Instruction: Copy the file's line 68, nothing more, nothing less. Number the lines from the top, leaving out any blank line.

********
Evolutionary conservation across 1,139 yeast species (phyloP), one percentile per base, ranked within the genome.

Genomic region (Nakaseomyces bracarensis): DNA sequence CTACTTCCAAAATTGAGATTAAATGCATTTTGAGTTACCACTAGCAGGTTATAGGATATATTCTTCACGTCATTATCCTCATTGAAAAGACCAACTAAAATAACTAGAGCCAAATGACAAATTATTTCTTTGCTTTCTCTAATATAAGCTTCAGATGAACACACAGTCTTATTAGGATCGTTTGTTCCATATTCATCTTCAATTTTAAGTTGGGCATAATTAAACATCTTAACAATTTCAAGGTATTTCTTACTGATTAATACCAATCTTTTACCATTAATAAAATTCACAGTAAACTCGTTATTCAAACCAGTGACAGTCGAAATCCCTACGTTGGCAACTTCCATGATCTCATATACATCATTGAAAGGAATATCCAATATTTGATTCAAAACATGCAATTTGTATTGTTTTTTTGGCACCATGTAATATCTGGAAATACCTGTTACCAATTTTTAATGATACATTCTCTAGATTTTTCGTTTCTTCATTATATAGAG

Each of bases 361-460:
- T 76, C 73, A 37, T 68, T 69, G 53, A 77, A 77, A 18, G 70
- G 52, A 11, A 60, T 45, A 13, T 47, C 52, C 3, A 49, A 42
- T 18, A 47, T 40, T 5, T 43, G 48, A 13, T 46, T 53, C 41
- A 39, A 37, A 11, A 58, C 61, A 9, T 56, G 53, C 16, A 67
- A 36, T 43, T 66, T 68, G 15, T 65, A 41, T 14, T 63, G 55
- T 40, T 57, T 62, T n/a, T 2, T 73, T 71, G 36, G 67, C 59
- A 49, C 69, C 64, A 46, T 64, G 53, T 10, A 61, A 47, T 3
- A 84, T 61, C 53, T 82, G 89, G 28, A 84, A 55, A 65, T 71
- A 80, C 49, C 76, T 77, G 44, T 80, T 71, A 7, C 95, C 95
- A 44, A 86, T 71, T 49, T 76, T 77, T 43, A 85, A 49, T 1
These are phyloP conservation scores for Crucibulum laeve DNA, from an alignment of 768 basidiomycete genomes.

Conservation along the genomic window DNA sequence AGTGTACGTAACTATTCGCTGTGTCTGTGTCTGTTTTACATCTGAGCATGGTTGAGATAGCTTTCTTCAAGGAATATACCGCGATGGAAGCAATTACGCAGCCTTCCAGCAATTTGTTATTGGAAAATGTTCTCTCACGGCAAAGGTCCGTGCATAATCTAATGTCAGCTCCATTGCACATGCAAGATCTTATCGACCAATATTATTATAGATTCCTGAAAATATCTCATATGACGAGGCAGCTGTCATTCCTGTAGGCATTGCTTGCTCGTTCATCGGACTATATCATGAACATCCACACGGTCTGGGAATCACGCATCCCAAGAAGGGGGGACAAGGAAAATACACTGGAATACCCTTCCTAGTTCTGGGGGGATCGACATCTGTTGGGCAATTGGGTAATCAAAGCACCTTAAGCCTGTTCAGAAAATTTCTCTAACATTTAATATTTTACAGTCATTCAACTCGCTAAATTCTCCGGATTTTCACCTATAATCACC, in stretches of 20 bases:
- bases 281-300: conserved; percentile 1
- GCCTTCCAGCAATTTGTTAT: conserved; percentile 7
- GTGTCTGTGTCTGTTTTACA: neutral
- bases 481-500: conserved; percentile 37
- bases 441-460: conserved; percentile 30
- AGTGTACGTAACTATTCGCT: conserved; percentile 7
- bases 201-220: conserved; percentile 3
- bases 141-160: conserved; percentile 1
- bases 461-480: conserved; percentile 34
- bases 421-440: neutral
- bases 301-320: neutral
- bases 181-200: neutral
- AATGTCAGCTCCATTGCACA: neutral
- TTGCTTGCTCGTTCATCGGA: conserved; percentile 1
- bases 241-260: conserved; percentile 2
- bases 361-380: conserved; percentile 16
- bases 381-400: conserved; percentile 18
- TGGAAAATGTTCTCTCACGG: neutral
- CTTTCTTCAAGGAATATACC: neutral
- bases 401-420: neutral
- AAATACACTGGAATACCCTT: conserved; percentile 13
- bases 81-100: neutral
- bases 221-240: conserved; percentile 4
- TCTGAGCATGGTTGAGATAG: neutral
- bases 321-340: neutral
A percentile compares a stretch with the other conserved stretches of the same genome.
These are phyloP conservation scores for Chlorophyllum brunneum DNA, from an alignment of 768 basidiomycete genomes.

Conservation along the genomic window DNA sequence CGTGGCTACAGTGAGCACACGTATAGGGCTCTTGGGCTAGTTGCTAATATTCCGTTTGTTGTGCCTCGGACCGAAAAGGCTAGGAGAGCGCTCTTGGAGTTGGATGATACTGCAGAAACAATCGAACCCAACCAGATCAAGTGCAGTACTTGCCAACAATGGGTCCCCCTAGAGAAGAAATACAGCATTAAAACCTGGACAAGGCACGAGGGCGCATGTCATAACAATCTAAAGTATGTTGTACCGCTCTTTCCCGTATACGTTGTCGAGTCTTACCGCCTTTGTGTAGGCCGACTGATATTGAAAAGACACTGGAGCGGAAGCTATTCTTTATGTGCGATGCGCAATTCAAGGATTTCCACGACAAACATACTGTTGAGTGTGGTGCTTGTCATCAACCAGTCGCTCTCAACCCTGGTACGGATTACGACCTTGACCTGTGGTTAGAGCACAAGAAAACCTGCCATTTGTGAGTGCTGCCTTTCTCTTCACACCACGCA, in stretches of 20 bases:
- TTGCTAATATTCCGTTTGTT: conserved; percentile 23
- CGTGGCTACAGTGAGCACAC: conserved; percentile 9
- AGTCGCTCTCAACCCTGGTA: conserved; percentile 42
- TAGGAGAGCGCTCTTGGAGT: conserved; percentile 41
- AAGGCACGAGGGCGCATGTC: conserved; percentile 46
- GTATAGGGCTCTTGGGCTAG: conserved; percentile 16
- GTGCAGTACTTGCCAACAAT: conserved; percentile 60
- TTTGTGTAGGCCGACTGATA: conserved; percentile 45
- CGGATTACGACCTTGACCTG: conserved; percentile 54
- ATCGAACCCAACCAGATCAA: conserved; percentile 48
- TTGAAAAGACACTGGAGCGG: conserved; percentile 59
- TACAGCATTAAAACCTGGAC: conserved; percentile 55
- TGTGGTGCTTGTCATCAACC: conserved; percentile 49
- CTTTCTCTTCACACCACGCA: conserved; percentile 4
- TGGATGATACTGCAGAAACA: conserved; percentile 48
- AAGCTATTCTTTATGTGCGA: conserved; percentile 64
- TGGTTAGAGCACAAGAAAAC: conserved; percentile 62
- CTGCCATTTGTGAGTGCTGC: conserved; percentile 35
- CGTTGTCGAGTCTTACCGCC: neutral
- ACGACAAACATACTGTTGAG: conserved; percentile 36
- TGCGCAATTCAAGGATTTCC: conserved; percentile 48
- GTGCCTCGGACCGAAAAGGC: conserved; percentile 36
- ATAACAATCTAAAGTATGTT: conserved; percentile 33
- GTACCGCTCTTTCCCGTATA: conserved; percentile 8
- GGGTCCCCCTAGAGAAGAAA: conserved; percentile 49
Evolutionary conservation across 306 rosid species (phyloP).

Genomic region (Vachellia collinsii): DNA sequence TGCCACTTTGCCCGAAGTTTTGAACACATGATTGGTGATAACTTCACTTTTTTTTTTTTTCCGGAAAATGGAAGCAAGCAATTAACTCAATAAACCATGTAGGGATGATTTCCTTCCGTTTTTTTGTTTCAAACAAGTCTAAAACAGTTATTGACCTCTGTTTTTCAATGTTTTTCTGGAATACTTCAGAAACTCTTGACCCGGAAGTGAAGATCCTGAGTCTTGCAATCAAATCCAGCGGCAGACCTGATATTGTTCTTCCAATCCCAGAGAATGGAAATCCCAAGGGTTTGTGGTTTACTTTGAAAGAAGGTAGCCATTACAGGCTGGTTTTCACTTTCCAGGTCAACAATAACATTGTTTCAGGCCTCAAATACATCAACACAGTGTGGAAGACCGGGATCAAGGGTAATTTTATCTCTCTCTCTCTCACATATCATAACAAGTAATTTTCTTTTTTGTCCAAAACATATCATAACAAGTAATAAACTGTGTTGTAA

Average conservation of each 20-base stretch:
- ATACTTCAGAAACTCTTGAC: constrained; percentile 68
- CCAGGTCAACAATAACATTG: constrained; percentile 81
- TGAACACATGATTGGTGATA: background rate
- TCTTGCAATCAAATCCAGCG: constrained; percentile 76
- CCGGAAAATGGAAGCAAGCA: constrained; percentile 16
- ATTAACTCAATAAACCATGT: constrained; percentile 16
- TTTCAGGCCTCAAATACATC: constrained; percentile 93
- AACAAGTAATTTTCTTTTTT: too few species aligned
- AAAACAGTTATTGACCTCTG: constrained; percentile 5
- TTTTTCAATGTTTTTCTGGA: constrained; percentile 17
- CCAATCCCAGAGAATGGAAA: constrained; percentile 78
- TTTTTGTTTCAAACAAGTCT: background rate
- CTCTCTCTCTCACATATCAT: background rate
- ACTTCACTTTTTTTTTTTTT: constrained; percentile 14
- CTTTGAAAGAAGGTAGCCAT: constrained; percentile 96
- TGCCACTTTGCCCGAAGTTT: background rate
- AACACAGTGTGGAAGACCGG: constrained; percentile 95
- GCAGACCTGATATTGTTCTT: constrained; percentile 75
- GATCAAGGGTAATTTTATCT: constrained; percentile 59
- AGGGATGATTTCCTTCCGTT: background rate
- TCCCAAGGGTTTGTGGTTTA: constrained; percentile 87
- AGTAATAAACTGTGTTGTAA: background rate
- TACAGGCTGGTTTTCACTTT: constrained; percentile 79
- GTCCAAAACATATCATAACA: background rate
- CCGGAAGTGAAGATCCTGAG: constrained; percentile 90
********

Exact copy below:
- GGGTCCCCCTAGAGAAGAAA: conserved; percentile 49